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ARS Home » Southeast Area » Stuttgart, Arkansas » Harry K. Dupree Stuttgart National Aquaculture Research Cntr » Research » Publications at this Location » Publication #316227

Research Project: The Role of Mucosal Surfaces and Microflora in Immunity and Disease Prevention

Location: Harry K. Dupree Stuttgart National Aquaculture Research Cntr

Title: Examining host-pathogen interactions at mucosal surfaces reveals novel molecular targets for columnaris disease intervention

item Beck, Benjamin
item PEATMAN, ERIC - Auburn University

Submitted to: Proceedings of the United States Japan Natural Resource Aquaculture Panel
Publication Type: Proceedings
Publication Acceptance Date: 4/27/2015
Publication Date: N/A
Citation: N/A

Interpretive Summary:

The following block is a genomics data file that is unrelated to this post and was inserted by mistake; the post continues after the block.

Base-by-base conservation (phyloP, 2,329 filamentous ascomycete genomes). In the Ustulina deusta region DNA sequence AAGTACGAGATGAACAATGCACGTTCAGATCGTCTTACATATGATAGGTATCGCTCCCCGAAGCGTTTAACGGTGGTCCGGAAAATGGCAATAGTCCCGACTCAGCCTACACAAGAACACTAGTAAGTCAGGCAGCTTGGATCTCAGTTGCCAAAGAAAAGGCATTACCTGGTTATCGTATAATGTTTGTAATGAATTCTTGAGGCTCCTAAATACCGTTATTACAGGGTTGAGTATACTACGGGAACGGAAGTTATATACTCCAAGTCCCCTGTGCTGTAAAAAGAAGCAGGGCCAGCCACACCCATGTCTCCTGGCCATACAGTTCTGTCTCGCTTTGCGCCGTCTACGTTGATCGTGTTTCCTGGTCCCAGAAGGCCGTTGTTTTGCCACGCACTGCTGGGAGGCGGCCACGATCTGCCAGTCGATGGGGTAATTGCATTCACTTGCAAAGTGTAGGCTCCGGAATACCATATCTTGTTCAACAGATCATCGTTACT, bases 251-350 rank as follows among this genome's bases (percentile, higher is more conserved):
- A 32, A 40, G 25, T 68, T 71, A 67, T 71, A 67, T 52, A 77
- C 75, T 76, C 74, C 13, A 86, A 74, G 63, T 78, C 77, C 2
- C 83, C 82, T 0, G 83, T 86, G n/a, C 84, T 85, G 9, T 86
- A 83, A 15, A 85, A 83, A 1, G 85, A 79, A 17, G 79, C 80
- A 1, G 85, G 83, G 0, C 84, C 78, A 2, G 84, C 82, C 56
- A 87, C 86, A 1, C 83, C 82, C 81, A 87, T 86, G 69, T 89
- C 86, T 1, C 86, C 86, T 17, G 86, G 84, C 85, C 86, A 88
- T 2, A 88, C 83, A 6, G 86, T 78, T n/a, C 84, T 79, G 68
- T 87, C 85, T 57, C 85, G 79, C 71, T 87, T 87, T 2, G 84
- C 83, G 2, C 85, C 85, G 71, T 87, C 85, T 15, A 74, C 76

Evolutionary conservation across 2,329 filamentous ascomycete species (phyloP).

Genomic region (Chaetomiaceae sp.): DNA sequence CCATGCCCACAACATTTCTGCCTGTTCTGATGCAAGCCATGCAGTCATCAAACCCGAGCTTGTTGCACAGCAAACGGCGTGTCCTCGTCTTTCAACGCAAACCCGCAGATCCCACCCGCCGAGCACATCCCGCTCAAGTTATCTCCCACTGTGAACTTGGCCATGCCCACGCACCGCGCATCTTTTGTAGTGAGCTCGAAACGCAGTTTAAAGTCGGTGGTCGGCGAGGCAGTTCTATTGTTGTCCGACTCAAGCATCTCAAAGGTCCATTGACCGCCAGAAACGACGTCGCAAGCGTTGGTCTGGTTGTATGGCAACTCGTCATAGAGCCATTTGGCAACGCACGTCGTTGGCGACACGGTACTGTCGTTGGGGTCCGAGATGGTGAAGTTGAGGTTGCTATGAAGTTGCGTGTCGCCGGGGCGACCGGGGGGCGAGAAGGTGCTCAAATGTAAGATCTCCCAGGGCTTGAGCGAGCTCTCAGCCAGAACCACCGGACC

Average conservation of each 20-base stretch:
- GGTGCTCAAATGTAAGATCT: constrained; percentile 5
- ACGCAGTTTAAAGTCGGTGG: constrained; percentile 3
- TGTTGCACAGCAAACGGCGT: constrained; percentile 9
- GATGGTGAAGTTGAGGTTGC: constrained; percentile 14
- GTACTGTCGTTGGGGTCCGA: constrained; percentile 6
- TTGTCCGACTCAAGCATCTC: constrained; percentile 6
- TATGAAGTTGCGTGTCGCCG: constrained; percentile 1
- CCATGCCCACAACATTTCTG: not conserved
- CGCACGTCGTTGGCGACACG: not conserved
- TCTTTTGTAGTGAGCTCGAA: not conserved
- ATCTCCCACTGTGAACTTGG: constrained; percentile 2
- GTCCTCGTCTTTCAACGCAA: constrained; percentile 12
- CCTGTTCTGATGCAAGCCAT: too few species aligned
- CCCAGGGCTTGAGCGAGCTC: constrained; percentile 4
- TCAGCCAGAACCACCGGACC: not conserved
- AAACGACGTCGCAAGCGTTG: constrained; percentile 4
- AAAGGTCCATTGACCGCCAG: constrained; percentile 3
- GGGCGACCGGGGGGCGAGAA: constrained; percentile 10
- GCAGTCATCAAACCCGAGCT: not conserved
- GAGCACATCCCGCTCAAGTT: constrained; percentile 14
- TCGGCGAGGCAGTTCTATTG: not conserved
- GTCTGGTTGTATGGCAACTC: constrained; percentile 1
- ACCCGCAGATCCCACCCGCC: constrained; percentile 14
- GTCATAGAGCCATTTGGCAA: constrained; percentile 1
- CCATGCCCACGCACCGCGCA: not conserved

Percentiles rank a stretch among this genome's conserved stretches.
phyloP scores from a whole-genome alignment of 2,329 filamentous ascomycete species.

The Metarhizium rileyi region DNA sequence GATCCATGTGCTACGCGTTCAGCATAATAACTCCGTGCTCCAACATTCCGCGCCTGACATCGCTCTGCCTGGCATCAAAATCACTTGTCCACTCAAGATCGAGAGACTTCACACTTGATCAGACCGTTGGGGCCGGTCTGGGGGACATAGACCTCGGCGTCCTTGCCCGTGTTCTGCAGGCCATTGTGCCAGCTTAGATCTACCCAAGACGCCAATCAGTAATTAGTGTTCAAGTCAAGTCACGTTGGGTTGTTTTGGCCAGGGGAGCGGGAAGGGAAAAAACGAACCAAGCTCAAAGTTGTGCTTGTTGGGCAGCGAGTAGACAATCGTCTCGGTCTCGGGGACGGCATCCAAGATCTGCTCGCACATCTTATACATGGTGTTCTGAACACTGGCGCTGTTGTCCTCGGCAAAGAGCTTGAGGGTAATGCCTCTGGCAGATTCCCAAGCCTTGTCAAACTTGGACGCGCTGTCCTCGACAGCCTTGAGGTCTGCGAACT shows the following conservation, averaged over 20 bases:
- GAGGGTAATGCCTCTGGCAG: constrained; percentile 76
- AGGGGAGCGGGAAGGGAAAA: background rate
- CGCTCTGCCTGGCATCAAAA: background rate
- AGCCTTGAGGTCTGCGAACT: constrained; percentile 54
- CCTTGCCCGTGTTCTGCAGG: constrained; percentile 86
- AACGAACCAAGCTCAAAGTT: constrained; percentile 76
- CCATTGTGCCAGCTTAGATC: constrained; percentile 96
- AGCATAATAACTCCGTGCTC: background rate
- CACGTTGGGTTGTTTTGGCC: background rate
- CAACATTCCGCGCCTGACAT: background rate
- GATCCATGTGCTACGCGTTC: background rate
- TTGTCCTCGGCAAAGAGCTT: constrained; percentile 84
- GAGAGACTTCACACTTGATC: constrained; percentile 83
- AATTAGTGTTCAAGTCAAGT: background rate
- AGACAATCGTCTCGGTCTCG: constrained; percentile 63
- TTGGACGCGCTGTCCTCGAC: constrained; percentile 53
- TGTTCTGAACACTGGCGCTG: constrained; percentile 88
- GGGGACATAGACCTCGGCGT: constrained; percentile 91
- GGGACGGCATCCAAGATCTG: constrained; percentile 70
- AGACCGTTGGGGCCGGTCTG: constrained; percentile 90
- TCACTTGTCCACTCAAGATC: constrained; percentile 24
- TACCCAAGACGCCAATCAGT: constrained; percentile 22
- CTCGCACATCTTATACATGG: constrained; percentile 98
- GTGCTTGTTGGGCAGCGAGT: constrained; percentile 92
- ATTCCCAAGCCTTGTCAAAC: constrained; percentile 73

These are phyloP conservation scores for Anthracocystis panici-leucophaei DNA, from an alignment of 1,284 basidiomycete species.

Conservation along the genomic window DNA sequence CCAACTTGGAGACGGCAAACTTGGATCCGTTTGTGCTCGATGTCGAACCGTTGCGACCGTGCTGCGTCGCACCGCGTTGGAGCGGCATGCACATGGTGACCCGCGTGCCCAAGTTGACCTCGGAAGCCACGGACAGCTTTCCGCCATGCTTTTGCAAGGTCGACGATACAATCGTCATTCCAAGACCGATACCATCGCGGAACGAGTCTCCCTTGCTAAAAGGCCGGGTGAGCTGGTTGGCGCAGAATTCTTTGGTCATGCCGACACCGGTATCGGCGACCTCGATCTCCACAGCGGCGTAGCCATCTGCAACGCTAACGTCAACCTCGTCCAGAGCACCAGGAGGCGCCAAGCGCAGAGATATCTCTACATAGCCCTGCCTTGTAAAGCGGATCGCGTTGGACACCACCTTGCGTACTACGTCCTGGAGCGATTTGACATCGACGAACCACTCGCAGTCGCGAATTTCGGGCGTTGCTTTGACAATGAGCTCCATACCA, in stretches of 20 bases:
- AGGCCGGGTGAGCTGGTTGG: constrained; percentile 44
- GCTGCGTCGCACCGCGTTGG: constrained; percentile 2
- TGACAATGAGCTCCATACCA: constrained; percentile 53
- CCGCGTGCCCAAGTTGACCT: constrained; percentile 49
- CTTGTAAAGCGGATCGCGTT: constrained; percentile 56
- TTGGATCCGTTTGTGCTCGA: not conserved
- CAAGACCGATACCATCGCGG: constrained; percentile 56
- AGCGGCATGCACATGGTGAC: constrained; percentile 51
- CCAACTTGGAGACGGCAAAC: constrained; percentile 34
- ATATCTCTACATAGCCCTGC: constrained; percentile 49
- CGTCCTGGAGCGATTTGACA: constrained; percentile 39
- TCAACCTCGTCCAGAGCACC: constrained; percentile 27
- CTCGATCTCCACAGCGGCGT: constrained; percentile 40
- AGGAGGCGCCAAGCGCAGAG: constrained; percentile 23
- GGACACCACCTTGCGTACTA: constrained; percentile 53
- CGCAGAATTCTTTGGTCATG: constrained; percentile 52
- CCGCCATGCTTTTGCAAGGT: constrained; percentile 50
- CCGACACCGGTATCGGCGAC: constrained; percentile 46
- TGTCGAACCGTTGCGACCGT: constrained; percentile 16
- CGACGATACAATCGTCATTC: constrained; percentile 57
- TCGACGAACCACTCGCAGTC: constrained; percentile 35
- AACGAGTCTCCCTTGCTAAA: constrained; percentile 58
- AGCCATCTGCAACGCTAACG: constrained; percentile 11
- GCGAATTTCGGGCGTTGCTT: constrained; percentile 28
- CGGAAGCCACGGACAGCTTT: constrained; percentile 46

Technical Abstract: Columnaris disease, caused by the bacterial pathogen Flavobacterium columnare, is a major problem globally and leads to tremendous losses of freshwater fish, particularly in intensively farmed aquaculture species. Despite its widespread importance, our understanding of F. columnare infectious processes remains limited. Specifically, little is known regarding the mechanisms controlling pathogen adhesion and replication on host mucosal surfaces. Utilizing next-generation sequencing-based RNA-seq we profiled the transcriptome in columnaris disease resistant and susceptible families of channel catfish, to examine transcriptional differences in mucosal barriers (e.g, skin and gill) before pathogen exposure and at early timepoints following a columnaris challenge. The results revealed a consistent pattern of basal immune polarization between resistant and susceptible fish prior to challenge, including key differences in expression of genes linked to mucin abundance and composition, lysozyme, and a rhamnose-binding lectin; a potential receptor for F. columnare. Next, we profiled the transcriptome of mucosal tissues of channel catfish under conditions of routine feeding versus short-term feed deprivation. Surprisingly, we found numerous shared mucosal gene expression signatures between resistant/fed fish and susceptible/fasted fish. The position of these molecular actors on ectopic mucosal surfaces could make them accessible for use as prognostic indicators of disease fitness, and highly amenable to modulation through dietary or topical prophylactic or therapeutant approaches.